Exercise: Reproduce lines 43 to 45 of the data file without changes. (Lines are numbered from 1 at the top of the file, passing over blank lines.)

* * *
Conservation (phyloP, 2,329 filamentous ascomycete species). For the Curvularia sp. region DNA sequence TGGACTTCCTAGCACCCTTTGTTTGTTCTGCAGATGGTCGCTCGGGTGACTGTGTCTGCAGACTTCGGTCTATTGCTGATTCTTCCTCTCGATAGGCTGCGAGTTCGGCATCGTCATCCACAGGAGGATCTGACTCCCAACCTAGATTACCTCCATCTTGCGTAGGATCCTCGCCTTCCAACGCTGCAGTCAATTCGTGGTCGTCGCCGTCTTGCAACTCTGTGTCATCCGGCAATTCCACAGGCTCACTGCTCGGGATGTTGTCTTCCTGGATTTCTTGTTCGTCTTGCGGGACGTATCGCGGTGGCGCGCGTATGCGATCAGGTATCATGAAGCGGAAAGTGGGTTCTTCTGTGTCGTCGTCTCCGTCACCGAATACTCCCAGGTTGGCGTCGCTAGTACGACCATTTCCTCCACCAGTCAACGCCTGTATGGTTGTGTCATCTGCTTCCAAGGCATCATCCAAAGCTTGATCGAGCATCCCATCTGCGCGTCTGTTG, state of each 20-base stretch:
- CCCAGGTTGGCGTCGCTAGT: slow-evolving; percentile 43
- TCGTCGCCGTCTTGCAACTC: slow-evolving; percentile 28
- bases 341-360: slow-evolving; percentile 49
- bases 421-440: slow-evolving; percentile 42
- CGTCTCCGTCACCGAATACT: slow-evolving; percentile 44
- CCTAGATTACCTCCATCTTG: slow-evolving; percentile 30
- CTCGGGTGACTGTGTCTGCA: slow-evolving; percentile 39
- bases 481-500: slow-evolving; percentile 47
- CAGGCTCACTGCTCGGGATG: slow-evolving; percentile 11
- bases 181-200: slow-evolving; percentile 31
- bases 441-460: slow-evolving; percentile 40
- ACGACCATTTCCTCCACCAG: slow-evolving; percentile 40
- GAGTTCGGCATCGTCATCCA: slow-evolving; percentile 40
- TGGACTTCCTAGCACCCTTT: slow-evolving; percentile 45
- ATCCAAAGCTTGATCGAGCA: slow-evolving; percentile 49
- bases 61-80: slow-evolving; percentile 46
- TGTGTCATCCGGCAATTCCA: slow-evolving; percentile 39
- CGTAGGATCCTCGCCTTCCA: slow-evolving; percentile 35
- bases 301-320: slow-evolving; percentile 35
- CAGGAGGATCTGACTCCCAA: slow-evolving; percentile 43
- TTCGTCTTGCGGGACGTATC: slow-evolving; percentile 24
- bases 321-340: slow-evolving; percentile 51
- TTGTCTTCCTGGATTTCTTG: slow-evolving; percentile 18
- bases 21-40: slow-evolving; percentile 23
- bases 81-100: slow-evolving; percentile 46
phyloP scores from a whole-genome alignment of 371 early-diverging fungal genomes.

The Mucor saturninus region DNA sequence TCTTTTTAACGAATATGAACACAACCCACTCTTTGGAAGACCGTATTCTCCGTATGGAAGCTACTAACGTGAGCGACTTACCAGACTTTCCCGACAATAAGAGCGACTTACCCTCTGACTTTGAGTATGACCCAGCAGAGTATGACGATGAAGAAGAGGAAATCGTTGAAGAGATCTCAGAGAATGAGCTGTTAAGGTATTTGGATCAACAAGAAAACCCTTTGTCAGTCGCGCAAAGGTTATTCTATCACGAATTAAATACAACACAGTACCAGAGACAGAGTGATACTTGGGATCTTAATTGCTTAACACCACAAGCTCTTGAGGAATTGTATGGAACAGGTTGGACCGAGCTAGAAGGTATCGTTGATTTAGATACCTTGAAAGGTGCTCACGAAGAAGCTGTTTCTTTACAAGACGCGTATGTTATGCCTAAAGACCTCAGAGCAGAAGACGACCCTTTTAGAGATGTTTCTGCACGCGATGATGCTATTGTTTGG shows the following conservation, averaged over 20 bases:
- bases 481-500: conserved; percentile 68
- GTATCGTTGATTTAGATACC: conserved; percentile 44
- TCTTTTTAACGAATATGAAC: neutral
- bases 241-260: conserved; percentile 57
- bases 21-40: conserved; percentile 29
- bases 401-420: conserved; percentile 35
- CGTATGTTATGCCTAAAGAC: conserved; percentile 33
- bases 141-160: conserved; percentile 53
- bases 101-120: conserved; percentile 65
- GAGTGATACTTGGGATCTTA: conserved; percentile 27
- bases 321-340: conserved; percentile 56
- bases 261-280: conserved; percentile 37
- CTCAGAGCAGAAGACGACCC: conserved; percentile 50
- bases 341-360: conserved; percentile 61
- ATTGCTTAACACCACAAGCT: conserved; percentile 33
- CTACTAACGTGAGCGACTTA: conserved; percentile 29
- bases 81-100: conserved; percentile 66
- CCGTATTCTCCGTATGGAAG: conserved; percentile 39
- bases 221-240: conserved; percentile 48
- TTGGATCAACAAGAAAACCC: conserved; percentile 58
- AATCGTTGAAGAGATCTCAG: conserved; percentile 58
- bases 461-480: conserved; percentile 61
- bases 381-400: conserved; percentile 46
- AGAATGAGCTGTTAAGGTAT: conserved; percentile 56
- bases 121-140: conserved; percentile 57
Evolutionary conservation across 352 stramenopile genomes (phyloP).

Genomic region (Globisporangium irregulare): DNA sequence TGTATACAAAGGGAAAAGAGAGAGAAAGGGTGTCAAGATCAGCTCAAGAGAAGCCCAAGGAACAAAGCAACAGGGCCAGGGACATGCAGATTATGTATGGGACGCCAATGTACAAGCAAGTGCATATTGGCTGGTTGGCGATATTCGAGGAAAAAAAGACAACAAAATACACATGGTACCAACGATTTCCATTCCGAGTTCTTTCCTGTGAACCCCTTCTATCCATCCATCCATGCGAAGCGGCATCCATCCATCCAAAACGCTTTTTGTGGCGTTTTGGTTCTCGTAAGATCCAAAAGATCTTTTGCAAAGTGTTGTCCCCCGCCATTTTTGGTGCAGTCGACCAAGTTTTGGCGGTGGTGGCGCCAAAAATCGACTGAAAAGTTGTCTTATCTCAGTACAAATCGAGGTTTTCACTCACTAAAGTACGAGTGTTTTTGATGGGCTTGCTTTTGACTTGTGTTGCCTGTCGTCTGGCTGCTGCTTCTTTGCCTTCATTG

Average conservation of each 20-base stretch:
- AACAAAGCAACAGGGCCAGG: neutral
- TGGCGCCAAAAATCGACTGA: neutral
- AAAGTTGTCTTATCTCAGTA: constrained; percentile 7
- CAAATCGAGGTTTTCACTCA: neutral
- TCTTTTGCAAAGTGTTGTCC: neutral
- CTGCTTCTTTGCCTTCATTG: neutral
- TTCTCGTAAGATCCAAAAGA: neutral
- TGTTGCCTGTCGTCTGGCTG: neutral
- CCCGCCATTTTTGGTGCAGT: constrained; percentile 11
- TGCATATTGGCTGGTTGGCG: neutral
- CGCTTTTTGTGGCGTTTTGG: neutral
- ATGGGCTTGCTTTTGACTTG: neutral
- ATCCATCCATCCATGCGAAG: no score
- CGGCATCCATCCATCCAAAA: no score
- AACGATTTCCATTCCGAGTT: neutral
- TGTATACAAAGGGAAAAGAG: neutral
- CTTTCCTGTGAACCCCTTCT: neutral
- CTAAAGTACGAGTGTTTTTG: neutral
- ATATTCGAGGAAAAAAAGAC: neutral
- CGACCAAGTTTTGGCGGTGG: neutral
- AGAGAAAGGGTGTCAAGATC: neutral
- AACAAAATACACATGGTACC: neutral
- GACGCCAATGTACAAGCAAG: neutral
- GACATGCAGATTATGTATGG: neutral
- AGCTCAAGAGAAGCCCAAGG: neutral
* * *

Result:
- ATTGCTTAACACCACAAGCT: conserved; percentile 33
- CTACTAACGTGAGCGACTTA: conserved; percentile 29
- bases 81-100: conserved; percentile 66